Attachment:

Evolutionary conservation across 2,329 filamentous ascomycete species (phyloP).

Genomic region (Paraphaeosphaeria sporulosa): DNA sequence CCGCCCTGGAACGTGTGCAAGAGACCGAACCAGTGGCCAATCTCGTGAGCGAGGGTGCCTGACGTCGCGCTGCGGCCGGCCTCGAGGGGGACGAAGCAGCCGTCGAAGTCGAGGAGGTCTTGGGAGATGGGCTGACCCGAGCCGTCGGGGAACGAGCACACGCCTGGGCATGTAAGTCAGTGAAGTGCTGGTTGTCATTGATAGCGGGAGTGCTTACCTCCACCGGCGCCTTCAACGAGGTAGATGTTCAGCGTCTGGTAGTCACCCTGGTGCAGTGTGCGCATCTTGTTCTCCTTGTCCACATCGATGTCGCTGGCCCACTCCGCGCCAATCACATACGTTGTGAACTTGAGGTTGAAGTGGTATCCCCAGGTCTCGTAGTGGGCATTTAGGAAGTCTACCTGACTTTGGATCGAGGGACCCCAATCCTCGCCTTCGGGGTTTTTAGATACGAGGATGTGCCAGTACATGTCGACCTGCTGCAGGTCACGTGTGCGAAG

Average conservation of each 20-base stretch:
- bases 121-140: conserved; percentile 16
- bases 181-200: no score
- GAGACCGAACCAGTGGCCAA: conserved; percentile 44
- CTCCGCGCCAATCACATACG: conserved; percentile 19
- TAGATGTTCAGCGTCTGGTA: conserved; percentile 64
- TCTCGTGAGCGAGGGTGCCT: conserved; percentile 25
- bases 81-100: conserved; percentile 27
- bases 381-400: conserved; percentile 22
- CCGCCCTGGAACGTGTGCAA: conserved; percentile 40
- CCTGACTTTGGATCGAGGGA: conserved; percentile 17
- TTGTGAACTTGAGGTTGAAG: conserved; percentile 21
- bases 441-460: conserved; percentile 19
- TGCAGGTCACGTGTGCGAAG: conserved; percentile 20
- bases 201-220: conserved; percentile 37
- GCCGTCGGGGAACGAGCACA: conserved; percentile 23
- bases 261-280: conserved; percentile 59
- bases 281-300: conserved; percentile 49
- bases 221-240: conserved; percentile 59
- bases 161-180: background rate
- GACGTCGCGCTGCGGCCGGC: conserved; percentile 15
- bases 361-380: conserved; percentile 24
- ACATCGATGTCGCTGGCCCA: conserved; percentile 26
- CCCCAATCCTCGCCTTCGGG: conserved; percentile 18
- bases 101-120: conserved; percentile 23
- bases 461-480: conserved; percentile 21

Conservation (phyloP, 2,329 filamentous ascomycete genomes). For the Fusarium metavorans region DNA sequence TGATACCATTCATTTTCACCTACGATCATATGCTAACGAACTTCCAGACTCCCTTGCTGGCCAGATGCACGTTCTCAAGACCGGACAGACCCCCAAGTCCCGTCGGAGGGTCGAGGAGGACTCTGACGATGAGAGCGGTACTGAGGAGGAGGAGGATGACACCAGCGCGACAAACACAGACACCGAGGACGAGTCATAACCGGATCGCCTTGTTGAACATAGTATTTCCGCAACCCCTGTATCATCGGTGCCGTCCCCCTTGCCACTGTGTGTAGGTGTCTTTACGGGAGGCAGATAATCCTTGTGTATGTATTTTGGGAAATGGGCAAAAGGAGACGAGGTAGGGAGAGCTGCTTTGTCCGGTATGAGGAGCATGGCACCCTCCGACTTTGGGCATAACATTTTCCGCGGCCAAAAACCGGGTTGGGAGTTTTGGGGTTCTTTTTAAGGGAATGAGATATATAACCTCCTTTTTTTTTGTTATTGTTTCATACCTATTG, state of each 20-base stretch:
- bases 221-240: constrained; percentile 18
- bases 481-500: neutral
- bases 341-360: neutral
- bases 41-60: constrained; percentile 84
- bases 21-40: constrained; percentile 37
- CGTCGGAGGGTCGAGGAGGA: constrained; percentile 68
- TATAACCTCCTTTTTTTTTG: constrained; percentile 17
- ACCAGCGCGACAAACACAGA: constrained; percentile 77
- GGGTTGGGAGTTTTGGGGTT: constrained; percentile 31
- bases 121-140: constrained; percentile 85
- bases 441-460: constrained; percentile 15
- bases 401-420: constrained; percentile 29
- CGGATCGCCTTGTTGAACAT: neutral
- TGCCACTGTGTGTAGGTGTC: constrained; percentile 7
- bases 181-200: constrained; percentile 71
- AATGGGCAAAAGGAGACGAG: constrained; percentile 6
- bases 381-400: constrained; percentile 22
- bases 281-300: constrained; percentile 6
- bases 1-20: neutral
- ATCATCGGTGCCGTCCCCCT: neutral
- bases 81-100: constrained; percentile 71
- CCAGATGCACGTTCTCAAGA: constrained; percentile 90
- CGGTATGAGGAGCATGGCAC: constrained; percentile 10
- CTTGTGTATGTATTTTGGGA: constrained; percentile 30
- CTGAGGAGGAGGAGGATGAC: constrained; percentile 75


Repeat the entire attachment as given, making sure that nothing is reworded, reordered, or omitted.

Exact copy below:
Evolutionary conservation across 2,329 filamentous ascomycete species (phyloP).

Genomic region (Paraphaeosphaeria sporulosa): DNA sequence CCGCCCTGGAACGTGTGCAAGAGACCGAACCAGTGGCCAATCTCGTGAGCGAGGGTGCCTGACGTCGCGCTGCGGCCGGCCTCGAGGGGGACGAAGCAGCCGTCGAAGTCGAGGAGGTCTTGGGAGATGGGCTGACCCGAGCCGTCGGGGAACGAGCACACGCCTGGGCATGTAAGTCAGTGAAGTGCTGGTTGTCATTGATAGCGGGAGTGCTTACCTCCACCGGCGCCTTCAACGAGGTAGATGTTCAGCGTCTGGTAGTCACCCTGGTGCAGTGTGCGCATCTTGTTCTCCTTGTCCACATCGATGTCGCTGGCCCACTCCGCGCCAATCACATACGTTGTGAACTTGAGGTTGAAGTGGTATCCCCAGGTCTCGTAGTGGGCATTTAGGAAGTCTACCTGACTTTGGATCGAGGGACCCCAATCCTCGCCTTCGGGGTTTTTAGATACGAGGATGTGCCAGTACATGTCGACCTGCTGCAGGTCACGTGTGCGAAG

Average conservation of each 20-base stretch:
- bases 121-140: conserved; percentile 16
- bases 181-200: no score
- GAGACCGAACCAGTGGCCAA: conserved; percentile 44
- CTCCGCGCCAATCACATACG: conserved; percentile 19
- TAGATGTTCAGCGTCTGGTA: conserved; percentile 64
- TCTCGTGAGCGAGGGTGCCT: conserved; percentile 25
- bases 81-100: conserved; percentile 27
- bases 381-400: conserved; percentile 22
- CCGCCCTGGAACGTGTGCAA: conserved; percentile 40
- CCTGACTTTGGATCGAGGGA: conserved; percentile 17
- TTGTGAACTTGAGGTTGAAG: conserved; percentile 21
- bases 441-460: conserved; percentile 19
- TGCAGGTCACGTGTGCGAAG: conserved; percentile 20
- bases 201-220: conserved; percentile 37
- GCCGTCGGGGAACGAGCACA: conserved; percentile 23
- bases 261-280: conserved; percentile 59
- bases 281-300: conserved; percentile 49
- bases 221-240: conserved; percentile 59
- bases 161-180: background rate
- GACGTCGCGCTGCGGCCGGC: conserved; percentile 15
- bases 361-380: conserved; percentile 24
- ACATCGATGTCGCTGGCCCA: conserved; percentile 26
- CCCCAATCCTCGCCTTCGGG: conserved; percentile 18
- bases 101-120: conserved; percentile 23
- bases 461-480: conserved; percentile 21

Conservation (phyloP, 2,329 filamentous ascomycete genomes). For the Fusarium metavorans region DNA sequence TGATACCATTCATTTTCACCTACGATCATATGCTAACGAACTTCCAGACTCCCTTGCTGGCCAGATGCACGTTCTCAAGACCGGACAGACCCCCAAGTCCCGTCGGAGGGTCGAGGAGGACTCTGACGATGAGAGCGGTACTGAGGAGGAGGAGGATGACACCAGCGCGACAAACACAGACACCGAGGACGAGTCATAACCGGATCGCCTTGTTGAACATAGTATTTCCGCAACCCCTGTATCATCGGTGCCGTCCCCCTTGCCACTGTGTGTAGGTGTCTTTACGGGAGGCAGATAATCCTTGTGTATGTATTTTGGGAAATGGGCAAAAGGAGACGAGGTAGGGAGAGCTGCTTTGTCCGGTATGAGGAGCATGGCACCCTCCGACTTTGGGCATAACATTTTCCGCGGCCAAAAACCGGGTTGGGAGTTTTGGGGTTCTTTTTAAGGGAATGAGATATATAACCTCCTTTTTTTTTGTTATTGTTTCATACCTATTG, state of each 20-base stretch:
- bases 221-240: constrained; percentile 18
- bases 481-500: neutral
- bases 341-360: neutral
- bases 41-60: constrained; percentile 84
- bases 21-40: constrained; percentile 37
- CGTCGGAGGGTCGAGGAGGA: constrained; percentile 68
- TATAACCTCCTTTTTTTTTG: constrained; percentile 17
- ACCAGCGCGACAAACACAGA: constrained; percentile 77
- GGGTTGGGAGTTTTGGGGTT: constrained; percentile 31
- bases 121-140: constrained; percentile 85
- bases 441-460: constrained; percentile 15
- bases 401-420: constrained; percentile 29
- CGGATCGCCTTGTTGAACAT: neutral
- TGCCACTGTGTGTAGGTGTC: constrained; percentile 7
- bases 181-200: constrained; percentile 71
- AATGGGCAAAAGGAGACGAG: constrained; percentile 6
- bases 381-400: constrained; percentile 22
- bases 281-300: constrained; percentile 6
- bases 1-20: neutral
- ATCATCGGTGCCGTCCCCCT: neutral
- bases 81-100: constrained; percentile 71
- CCAGATGCACGTTCTCAAGA: constrained; percentile 90
- CGGTATGAGGAGCATGGCAC: constrained; percentile 10
- CTTGTGTATGTATTTTGGGA: constrained; percentile 30
- CTGAGGAGGAGGAGGATGAC: constrained; percentile 75